# rolle's theorem

• Nov 10th 2011, 06:47 PM
delgeezee
rolle's theorem
rolle's theorem
f must be continuous on a closed interval [a,b]
differential on (a,b) with f(a)=f(b)
Then, there is atleast one point C in (a,b) such that f'(c)=0

I am suppose to determine if rolle's theorem applies to the fuction and solve
$f(x)=1-x^{2/3}$ in the inverval [-1,1]

Mathab says the assumptions for the Theorem have not been satisfied. I am under the impression they are satisfied. I was wonderifing if someone could provide and explanation as to why the theorem has not been satisfied.
• Nov 10th 2011, 08:10 PM
Prove It
Re: rolle's theorem
Quote:

Originally Posted by delgeezee
rolle's theorem
f must be continuous on a closed interval [a,b]
differential on (a,b) with f(a)=f(b)
Then, there is atleast one point C in (a,b) such that f'(c)=0

I am suppose to determine if rolle's theorem applies to the fuction and solve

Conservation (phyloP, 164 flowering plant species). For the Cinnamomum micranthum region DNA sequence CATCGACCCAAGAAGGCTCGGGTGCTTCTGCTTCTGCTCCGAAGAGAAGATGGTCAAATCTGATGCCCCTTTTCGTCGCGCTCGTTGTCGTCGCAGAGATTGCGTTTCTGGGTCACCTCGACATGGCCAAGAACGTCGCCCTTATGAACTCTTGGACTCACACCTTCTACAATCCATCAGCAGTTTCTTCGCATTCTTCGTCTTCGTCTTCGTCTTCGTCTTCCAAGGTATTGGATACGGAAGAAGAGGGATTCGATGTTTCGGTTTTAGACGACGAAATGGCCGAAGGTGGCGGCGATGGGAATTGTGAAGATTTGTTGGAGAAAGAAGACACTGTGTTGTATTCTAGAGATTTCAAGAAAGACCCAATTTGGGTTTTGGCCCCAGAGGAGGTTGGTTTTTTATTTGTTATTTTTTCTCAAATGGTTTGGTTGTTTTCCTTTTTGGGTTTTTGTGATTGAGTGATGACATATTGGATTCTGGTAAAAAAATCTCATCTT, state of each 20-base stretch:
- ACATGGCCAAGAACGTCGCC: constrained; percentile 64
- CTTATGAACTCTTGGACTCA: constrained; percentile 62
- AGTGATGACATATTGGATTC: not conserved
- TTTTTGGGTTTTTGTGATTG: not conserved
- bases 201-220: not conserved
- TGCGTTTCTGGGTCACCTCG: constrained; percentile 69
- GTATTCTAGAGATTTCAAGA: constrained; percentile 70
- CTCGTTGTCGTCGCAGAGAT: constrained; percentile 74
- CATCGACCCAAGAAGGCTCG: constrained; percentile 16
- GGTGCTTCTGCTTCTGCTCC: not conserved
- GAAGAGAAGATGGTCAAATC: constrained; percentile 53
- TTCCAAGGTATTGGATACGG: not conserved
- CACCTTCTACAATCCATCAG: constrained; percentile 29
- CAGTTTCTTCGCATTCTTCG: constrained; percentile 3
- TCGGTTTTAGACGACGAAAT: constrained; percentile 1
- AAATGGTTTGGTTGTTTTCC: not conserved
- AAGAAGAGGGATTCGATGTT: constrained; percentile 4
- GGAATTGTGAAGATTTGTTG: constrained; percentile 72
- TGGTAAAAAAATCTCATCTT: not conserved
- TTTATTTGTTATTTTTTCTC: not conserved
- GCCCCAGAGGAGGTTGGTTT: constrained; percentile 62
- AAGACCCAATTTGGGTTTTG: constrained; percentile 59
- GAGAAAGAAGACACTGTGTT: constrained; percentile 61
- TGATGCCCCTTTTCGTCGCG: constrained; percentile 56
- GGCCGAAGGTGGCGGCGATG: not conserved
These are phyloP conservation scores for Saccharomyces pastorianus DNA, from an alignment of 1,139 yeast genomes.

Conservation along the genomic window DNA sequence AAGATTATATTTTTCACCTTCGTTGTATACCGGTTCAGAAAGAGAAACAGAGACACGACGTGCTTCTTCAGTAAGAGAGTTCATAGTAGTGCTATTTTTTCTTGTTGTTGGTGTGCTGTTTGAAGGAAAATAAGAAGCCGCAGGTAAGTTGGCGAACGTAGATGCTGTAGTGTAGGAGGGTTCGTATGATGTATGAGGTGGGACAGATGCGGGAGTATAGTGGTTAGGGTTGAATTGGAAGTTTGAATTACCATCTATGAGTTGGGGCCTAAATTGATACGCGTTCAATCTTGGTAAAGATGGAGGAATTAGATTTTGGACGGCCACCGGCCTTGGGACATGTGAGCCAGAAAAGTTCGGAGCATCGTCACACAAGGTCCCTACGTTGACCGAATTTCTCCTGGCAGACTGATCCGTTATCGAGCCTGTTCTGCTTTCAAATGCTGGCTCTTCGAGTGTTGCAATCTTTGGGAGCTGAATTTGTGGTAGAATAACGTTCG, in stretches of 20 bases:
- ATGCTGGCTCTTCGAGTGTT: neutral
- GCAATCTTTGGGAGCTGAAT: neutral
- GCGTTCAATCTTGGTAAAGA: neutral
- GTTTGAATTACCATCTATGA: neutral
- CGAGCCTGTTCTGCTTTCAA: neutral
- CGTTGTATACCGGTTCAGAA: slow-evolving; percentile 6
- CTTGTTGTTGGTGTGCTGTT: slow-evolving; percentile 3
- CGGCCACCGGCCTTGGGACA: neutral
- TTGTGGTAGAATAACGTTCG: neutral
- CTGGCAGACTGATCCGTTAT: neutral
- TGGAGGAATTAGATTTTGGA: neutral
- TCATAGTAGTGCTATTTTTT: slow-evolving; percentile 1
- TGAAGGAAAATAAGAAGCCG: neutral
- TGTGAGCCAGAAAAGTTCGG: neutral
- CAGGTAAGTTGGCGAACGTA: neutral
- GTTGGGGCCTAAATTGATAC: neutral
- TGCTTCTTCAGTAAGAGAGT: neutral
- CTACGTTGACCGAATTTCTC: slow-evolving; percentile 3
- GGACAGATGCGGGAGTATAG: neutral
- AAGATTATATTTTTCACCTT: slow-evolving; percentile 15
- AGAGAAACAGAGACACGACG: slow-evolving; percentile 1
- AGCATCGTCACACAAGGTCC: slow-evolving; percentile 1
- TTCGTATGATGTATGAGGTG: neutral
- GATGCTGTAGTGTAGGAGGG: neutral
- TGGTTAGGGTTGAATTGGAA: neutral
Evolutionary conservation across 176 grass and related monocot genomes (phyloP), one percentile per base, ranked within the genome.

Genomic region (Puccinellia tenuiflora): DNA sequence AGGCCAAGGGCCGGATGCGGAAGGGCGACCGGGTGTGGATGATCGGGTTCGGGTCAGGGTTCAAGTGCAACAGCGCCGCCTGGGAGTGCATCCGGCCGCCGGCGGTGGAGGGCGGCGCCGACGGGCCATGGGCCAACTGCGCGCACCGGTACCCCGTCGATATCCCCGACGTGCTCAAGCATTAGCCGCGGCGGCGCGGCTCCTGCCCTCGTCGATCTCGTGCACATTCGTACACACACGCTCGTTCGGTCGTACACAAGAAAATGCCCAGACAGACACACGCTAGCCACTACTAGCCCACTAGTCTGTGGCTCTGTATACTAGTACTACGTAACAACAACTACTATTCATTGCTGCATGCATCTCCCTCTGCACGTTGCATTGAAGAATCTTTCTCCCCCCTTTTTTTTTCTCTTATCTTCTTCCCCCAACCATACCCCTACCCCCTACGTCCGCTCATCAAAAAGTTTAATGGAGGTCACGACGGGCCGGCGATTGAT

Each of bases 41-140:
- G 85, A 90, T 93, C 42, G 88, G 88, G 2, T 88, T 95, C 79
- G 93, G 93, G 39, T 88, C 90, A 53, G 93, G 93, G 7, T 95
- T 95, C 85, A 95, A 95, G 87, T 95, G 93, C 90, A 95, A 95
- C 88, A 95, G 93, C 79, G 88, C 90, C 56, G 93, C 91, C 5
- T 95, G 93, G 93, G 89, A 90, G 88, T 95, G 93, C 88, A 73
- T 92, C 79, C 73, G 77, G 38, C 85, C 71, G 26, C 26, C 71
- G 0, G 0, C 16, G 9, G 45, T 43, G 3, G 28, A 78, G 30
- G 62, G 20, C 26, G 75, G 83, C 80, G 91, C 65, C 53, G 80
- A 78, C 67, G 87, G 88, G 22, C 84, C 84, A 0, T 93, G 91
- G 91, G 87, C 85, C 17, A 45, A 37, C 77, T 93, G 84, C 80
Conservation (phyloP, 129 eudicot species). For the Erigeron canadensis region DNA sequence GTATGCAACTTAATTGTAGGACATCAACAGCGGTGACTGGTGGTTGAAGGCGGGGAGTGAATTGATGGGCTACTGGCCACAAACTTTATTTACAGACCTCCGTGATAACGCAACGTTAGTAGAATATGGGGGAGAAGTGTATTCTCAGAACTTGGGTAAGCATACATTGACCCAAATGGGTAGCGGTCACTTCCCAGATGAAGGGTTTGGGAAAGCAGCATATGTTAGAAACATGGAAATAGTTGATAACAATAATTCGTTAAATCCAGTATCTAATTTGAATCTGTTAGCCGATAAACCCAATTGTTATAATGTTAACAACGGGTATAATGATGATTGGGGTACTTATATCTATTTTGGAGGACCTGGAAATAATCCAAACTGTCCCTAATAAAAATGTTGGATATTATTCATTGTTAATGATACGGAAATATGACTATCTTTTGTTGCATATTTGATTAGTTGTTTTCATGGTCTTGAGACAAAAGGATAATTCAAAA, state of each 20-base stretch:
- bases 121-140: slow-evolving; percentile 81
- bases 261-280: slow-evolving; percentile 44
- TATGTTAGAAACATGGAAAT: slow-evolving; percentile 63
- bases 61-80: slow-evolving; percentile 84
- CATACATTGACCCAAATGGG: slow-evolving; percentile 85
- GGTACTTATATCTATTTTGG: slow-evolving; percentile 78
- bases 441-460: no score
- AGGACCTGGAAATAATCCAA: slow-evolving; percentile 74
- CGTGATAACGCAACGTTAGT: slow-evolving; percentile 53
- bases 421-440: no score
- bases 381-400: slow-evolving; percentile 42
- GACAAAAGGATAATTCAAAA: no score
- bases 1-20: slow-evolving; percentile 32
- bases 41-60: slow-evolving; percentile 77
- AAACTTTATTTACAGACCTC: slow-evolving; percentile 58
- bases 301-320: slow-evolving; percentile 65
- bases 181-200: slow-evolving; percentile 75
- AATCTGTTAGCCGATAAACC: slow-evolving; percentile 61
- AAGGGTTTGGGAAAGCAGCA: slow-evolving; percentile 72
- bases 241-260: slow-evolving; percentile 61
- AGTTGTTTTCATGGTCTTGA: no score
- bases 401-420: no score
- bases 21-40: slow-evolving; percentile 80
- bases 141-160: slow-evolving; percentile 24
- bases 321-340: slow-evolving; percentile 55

$f(x)=1-x^{2/3}$ in the inverval [-1,1]

Mathab says the assumptions for the Theorem have not been satisfied. I am under the impression they are satisfied. I was wonderifing if someone could provide and explanation as to why the theorem has not been satisfied.

f(-1) = 0 and f(1) = 0, so Rolle's Theorem is satisfied.
• Nov 10th 2011, 08:20 PM
Deveno
Re: rolle's theorem
is f(x) differentiable on (-1,1)? let's see:

$f'(x) = \frac{2}{3}x^{-1/3} = \frac{2}{3\sqrt[3]{x}}$

hmm....looks like we have a problem at x = 0.....
• Nov 10th 2011, 08:21 PM
pickslides
Re: rolle's theorem
Is $f(-1)= f(1)$ ?
• Nov 10th 2011, 08:27 PM
Prove It
Re: rolle's theorem
Quote:

Originally Posted by pickslides
Is $f(-1)= f(1)$ ?

It certainly is...

f(-1) = 1 - (-1)^(2/3) = 1 - [(-1)^2]^(1/3) = 1 - 1^(1/3) = 1 - 1 = 0

and

f(1) = 1 - 1^(2/3) = 1 - [1^2]^(1/3) = 1 - 1^(1/3) = 1 - 1 = 0.

However, Deveno is right about the function not being differentiable in this entire region. So I was wrong about Rolle's Theorem being satisfied :)